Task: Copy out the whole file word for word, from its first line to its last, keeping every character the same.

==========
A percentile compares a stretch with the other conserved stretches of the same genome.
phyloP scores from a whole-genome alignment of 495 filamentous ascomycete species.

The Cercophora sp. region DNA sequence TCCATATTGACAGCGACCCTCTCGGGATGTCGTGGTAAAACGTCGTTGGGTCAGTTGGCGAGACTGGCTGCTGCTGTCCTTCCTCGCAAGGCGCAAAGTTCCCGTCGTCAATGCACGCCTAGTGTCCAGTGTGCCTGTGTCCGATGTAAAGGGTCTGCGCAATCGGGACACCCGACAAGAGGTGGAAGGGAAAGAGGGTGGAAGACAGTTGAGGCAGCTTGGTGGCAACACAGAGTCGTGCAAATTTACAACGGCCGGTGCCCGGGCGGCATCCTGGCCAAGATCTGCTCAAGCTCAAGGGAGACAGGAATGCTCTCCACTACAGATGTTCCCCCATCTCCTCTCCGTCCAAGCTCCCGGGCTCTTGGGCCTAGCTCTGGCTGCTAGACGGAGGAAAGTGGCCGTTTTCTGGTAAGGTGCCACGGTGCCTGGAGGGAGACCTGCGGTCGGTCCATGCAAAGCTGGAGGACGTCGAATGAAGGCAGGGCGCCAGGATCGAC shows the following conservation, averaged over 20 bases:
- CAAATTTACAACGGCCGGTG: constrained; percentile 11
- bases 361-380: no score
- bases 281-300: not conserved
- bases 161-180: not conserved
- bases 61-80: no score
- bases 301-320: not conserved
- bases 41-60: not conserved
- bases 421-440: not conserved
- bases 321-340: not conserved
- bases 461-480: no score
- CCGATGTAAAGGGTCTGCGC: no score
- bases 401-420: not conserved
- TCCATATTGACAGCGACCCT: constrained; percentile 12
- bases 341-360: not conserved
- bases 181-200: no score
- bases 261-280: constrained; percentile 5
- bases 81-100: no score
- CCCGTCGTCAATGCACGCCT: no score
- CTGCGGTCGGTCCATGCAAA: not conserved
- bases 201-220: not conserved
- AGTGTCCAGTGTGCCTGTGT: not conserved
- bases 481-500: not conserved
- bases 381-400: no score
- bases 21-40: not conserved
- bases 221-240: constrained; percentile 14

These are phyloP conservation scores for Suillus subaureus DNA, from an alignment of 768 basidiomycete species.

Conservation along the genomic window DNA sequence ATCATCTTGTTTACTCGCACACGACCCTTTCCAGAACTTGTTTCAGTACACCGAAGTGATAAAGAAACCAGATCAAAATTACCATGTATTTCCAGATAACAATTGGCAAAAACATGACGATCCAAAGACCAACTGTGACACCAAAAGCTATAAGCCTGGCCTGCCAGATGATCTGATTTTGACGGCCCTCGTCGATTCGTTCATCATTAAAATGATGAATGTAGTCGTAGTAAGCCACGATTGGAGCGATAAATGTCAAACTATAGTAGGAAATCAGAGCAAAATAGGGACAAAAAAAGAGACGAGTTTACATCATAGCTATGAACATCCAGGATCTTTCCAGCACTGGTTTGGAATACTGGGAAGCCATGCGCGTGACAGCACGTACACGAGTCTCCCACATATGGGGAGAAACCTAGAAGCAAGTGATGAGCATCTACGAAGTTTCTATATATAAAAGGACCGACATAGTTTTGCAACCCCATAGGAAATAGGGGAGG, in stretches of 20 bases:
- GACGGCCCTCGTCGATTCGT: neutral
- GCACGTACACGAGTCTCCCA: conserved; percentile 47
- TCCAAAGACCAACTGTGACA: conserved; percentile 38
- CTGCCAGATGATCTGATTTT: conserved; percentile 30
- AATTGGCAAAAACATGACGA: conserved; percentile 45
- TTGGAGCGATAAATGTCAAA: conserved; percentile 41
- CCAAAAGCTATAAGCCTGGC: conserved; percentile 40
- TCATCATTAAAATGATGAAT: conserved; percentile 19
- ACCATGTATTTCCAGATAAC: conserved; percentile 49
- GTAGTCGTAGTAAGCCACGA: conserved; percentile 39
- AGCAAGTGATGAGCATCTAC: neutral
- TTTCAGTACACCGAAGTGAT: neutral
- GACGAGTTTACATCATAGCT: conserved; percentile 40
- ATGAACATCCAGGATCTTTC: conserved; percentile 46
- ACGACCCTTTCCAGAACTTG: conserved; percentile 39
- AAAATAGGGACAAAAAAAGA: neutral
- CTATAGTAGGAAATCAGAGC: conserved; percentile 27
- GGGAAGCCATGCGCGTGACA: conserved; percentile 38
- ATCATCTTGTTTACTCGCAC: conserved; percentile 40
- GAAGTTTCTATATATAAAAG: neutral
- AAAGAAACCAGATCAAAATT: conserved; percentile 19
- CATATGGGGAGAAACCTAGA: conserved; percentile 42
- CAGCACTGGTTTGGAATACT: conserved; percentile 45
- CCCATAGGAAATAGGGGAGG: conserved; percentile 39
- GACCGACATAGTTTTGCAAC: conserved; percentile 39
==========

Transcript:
A percentile compares a stretch with the other conserved stretches of the same genome.
phyloP scores from a whole-genome alignment of 495 filamentous ascomycete species.

The Cercophora sp. region DNA sequence TCCATATTGACAGCGACCCTCTCGGGATGTCGTGGTAAAACGTCGTTGGGTCAGTTGGCGAGACTGGCTGCTGCTGTCCTTCCTCGCAAGGCGCAAAGTTCCCGTCGTCAATGCACGCCTAGTGTCCAGTGTGCCTGTGTCCGATGTAAAGGGTCTGCGCAATCGGGACACCCGACAAGAGGTGGAAGGGAAAGAGGGTGGAAGACAGTTGAGGCAGCTTGGTGGCAACACAGAGTCGTGCAAATTTACAACGGCCGGTGCCCGGGCGGCATCCTGGCCAAGATCTGCTCAAGCTCAAGGGAGACAGGAATGCTCTCCACTACAGATGTTCCCCCATCTCCTCTCCGTCCAAGCTCCCGGGCTCTTGGGCCTAGCTCTGGCTGCTAGACGGAGGAAAGTGGCCGTTTTCTGGTAAGGTGCCACGGTGCCTGGAGGGAGACCTGCGGTCGGTCCATGCAAAGCTGGAGGACGTCGAATGAAGGCAGGGCGCCAGGATCGAC shows the following conservation, averaged over 20 bases:
- CAAATTTACAACGGCCGGTG: constrained; percentile 11
- bases 361-380: no score
- bases 281-300: not conserved
- bases 161-180: not conserved
- bases 61-80: no score
- bases 301-320: not conserved
- bases 41-60: not conserved
- bases 421-440: not conserved
- bases 321-340: not conserved
- bases 461-480: no score
- CCGATGTAAAGGGTCTGCGC: no score
- bases 401-420: not conserved
- TCCATATTGACAGCGACCCT: constrained; percentile 12
- bases 341-360: not conserved
- bases 181-200: no score
- bases 261-280: constrained; percentile 5
- bases 81-100: no score
- CCCGTCGTCAATGCACGCCT: no score
- CTGCGGTCGGTCCATGCAAA: not conserved
- bases 201-220: not conserved
- AGTGTCCAGTGTGCCTGTGT: not conserved
- bases 481-500: not conserved
- bases 381-400: no score
- bases 21-40: not conserved
- bases 221-240: constrained; percentile 14

These are phyloP conservation scores for Suillus subaureus DNA, from an alignment of 768 basidiomycete species.

Conservation along the genomic window DNA sequence ATCATCTTGTTTACTCGCACACGACCCTTTCCAGAACTTGTTTCAGTACACCGAAGTGATAAAGAAACCAGATCAAAATTACCATGTATTTCCAGATAACAATTGGCAAAAACATGACGATCCAAAGACCAACTGTGACACCAAAAGCTATAAGCCTGGCCTGCCAGATGATCTGATTTTGACGGCCCTCGTCGATTCGTTCATCATTAAAATGATGAATGTAGTCGTAGTAAGCCACGATTGGAGCGATAAATGTCAAACTATAGTAGGAAATCAGAGCAAAATAGGGACAAAAAAAGAGACGAGTTTACATCATAGCTATGAACATCCAGGATCTTTCCAGCACTGGTTTGGAATACTGGGAAGCCATGCGCGTGACAGCACGTACACGAGTCTCCCACATATGGGGAGAAACCTAGAAGCAAGTGATGAGCATCTACGAAGTTTCTATATATAAAAGGACCGACATAGTTTTGCAACCCCATAGGAAATAGGGGAGG, in stretches of 20 bases:
- GACGGCCCTCGTCGATTCGT: neutral
- GCACGTACACGAGTCTCCCA: conserved; percentile 47
- TCCAAAGACCAACTGTGACA: conserved; percentile 38
- CTGCCAGATGATCTGATTTT: conserved; percentile 30
- AATTGGCAAAAACATGACGA: conserved; percentile 45
- TTGGAGCGATAAATGTCAAA: conserved; percentile 41
- CCAAAAGCTATAAGCCTGGC: conserved; percentile 40
- TCATCATTAAAATGATGAAT: conserved; percentile 19
- ACCATGTATTTCCAGATAAC: conserved; percentile 49
- GTAGTCGTAGTAAGCCACGA: conserved; percentile 39
- AGCAAGTGATGAGCATCTAC: neutral
- TTTCAGTACACCGAAGTGAT: neutral
- GACGAGTTTACATCATAGCT: conserved; percentile 40
- ATGAACATCCAGGATCTTTC: conserved; percentile 46
- ACGACCCTTTCCAGAACTTG: conserved; percentile 39
- AAAATAGGGACAAAAAAAGA: neutral
- CTATAGTAGGAAATCAGAGC: conserved; percentile 27
- GGGAAGCCATGCGCGTGACA: conserved; percentile 38
- ATCATCTTGTTTACTCGCAC: conserved; percentile 40
- GAAGTTTCTATATATAAAAG: neutral
- AAAGAAACCAGATCAAAATT: conserved; percentile 19
- CATATGGGGAGAAACCTAGA: conserved; percentile 42
- CAGCACTGGTTTGGAATACT: conserved; percentile 45
- CCCATAGGAAATAGGGGAGG: conserved; percentile 39
- GACCGACATAGTTTTGCAAC: conserved; percentile 39